Daniel Caruth

Morning Host/Producer

On today's show, we hear about the types of precautions local media are taking following last week's riot at the U.S. Capitol and more threats of violence leading up to the inauguration. Plus, we find out how Arkansas's medical marijuana industry did in 2020, the first full year cultivators and dispensaries have been up and running. And, we speak with the owners of local outdoor recreation retailers and services to get an idea of how they're preparing for 2021 following a boom in 2020 as more people looked to get outside during the pandemic.

Courtesy / Pack Rat Outdoor Center

The outdoor recreation industry saw a boom in interest as more people looked for safe activites to do during the COVID-19 pandemic. Now stores and service providers are preparing to meet more demand in 2021.

Courtesy / Boys & Girls Club of Benton County

As the coronavirus pandemic continues to restrict activites for kids, after school programs are slowly reopening and finding ways to give young students an outlet during uncertain times.

On today's show, we find out how monoclonal antibodies are being used to treat COVID-19 patients with mild to moderate symptoms in the hope of reducing hospitalizations. Plus, we speak with a local woman and therapist for tips on how to navigate dating during a pandemic. And, we hear from the mayor of Gravette after his small city landed in the spotlight when a resident was photographed at House Speaker Nancy Pelosi's desk during Wednesday's pro-Trump riots at the U.S. Capitol.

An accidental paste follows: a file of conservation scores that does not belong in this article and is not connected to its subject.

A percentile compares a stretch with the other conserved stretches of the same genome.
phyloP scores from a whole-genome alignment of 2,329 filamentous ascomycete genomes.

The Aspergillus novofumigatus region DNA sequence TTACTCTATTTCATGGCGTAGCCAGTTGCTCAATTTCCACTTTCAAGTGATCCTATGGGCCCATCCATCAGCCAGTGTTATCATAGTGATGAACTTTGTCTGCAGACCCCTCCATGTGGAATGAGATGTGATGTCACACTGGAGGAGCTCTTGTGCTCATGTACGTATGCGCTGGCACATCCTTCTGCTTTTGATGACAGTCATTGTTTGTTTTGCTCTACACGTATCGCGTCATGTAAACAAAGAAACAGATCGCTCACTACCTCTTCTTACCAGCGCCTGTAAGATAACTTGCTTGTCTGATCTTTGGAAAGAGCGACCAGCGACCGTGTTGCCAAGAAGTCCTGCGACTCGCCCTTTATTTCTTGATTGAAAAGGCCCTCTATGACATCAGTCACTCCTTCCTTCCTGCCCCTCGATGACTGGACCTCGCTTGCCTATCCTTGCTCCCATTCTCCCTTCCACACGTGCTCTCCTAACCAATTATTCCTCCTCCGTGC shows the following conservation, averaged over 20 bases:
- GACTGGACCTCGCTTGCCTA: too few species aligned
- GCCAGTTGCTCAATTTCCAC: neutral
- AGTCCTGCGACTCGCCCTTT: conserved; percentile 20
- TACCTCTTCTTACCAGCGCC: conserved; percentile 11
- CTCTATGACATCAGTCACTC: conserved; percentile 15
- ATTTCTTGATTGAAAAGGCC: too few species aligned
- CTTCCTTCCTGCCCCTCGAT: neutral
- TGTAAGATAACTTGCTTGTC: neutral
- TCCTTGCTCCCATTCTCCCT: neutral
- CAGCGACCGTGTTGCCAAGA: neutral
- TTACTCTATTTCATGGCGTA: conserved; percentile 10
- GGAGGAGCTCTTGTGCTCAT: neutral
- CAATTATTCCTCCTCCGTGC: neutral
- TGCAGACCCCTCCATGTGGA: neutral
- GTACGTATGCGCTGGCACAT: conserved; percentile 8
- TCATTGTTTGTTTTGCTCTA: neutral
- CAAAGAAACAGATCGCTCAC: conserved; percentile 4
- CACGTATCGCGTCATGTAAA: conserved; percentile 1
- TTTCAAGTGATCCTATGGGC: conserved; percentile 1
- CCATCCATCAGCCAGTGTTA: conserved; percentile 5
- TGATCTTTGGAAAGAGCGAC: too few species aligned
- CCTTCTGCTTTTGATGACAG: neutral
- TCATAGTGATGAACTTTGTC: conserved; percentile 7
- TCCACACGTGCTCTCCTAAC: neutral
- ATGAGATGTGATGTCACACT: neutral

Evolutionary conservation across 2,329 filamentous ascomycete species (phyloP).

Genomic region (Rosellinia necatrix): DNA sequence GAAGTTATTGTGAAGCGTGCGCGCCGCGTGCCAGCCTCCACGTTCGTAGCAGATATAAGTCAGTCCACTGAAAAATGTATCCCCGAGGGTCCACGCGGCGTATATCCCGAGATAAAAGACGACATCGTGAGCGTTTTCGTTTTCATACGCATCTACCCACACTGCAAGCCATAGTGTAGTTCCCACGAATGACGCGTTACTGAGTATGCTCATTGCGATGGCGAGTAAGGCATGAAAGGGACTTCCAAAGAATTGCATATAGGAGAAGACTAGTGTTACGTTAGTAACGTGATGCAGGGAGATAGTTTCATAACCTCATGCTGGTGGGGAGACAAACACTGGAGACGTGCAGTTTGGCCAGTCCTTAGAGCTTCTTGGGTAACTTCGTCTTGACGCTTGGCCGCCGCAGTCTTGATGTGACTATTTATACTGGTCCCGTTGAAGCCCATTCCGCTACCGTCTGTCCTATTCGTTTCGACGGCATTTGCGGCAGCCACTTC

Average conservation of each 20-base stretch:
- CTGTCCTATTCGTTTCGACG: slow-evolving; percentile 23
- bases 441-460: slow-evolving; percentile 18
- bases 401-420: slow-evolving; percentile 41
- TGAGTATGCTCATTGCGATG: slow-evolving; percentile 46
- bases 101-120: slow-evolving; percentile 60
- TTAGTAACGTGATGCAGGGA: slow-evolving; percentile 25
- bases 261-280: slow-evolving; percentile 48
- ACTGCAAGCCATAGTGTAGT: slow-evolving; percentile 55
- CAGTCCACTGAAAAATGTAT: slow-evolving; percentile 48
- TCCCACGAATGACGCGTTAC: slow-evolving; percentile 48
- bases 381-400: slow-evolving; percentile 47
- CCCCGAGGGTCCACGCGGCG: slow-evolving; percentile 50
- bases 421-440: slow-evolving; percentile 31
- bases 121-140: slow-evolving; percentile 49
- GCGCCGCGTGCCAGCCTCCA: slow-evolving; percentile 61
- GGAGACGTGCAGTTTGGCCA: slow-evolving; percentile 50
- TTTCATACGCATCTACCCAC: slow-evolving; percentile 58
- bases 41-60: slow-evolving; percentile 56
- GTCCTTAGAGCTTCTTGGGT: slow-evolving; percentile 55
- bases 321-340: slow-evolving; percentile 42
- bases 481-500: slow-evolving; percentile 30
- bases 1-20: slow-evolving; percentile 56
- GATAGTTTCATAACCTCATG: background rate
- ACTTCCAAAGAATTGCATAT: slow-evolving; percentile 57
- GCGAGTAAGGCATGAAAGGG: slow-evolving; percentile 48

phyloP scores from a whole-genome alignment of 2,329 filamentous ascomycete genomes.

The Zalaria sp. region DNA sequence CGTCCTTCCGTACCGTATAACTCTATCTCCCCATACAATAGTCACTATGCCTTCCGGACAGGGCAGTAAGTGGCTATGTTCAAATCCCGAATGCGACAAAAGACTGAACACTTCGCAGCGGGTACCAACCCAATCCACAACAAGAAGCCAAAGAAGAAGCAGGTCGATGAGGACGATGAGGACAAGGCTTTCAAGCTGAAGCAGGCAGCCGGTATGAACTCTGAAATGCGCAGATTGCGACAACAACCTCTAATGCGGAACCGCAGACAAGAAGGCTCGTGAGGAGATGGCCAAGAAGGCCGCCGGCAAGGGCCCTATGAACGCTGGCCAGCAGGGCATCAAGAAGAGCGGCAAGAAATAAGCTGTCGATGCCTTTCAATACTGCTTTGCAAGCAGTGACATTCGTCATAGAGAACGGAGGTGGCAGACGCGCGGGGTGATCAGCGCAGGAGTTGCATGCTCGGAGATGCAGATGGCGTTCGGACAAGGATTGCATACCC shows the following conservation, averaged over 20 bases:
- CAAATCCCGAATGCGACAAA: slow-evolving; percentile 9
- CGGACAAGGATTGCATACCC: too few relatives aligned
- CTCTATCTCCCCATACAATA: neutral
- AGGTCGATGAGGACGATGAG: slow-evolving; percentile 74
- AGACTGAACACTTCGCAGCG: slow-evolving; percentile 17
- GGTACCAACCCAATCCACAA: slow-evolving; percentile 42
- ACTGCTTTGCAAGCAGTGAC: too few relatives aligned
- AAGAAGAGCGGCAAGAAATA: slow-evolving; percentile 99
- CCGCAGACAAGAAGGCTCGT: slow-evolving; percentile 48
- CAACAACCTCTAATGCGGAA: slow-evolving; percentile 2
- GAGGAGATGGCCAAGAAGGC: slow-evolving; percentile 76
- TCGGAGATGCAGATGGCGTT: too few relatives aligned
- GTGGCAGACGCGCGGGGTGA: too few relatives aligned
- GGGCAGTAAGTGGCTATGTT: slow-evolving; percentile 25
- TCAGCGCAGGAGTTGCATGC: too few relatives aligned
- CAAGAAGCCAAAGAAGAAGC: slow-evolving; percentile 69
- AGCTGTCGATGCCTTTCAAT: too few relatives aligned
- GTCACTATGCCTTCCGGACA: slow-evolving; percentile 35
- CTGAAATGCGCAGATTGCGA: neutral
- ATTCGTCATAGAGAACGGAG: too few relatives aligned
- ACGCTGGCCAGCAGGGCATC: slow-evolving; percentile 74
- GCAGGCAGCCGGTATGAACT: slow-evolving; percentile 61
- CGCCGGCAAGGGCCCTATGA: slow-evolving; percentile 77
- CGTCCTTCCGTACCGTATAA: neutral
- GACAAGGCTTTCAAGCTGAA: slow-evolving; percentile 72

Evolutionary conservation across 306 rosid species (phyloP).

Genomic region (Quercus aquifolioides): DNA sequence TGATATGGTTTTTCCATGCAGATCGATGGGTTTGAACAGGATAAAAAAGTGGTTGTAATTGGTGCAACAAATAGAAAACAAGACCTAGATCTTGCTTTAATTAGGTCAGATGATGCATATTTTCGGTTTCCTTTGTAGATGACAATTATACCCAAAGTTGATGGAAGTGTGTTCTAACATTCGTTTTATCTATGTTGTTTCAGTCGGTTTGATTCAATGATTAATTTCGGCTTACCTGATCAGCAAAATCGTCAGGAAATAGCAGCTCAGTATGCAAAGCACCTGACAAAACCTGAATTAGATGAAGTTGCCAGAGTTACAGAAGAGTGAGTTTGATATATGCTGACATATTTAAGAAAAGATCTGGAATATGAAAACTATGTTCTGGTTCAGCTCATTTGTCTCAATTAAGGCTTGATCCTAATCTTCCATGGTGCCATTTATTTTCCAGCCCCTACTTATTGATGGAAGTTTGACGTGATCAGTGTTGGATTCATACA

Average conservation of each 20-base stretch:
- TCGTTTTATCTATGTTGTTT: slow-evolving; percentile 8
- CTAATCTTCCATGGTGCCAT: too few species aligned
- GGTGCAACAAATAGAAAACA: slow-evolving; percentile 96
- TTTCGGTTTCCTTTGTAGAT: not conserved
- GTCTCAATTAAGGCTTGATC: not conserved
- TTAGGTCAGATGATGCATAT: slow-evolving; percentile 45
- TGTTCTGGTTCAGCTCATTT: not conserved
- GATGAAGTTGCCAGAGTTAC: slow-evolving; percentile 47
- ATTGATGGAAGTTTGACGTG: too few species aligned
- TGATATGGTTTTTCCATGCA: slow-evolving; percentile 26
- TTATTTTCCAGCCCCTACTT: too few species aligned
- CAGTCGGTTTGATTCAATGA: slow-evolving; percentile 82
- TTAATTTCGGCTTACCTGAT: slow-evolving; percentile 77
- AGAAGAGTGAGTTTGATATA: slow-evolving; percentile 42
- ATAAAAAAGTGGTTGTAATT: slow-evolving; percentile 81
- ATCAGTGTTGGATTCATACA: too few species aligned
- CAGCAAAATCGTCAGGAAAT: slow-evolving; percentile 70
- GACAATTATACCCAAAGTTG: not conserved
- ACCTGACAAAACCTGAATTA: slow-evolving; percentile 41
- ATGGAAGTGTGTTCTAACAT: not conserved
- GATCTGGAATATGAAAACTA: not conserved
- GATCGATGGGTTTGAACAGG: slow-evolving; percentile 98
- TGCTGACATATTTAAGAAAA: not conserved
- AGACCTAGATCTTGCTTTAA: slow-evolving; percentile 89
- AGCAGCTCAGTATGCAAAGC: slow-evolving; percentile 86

Courtesy / Kellogg Company

A grant from the Kellogg Company is providing 30 irrigation timers to manage water useage on approximately 15,000 acres of rice fields in the Arkansas delta. The program is a partnership with the Nature Conservancy in Arkansas and part of the food giant's effort to help a million farmers in the U.S.

On today's show, we find out how the recent COVID-19 surge in the state is impacting in-person visitation at Arkansas Department of Corrections facilities. Plus, we have details about a new bicycle technician program that could be coming to Northwest Arkansas Community College later this year. And, we have information about a new summer program launched by the Women's Foundation of Arkansas for women of color who are enrolled in STEM studies.

This year, the Women's Foundation of Arkansas launched the Tjuana Byrd Internship Program. The 10-week summer program, named for the WFA's first black president, provides women of color enrolled in Arkansas universities a paid internship with one of four Little Rock-based companies that focus on science, technology, engineering or mathematics. 

On today's show, our last new show of 2020, we speak with parents, teachers and therapists about the concerns they have for students during the pandemic. Plus, we look back at our Fayetteville Roots Festival archives series and look ahead for other ways to celebrate live music. And, we wrap up the show with another holiday recipe, this time a cranberry upside-down cake from Aria Kaga. 

Courtesy / Brightwater

We're asking local chefs and food industry employees about their go-to holiday recipes. Today, Aria Kaga, an instructor at Brightwater in Bentonville, walks us through her recipe for cranberry upside-down cake. 

On today's show, we head to Fort Smith to check in with Michael Tilley of Talk Business and Politics, who says more than 50 percent of high school students in Fort Smith are failing one or more classes. Plus, we check in with renters advocates as the CDC moratorium on evictions is set to expire Dec. 31 and Congress is yet to pass a new stimulus package. Plus, we find out how houses of worship in the region are adapting to celebrating this season's holy days during a pandemic.

Pages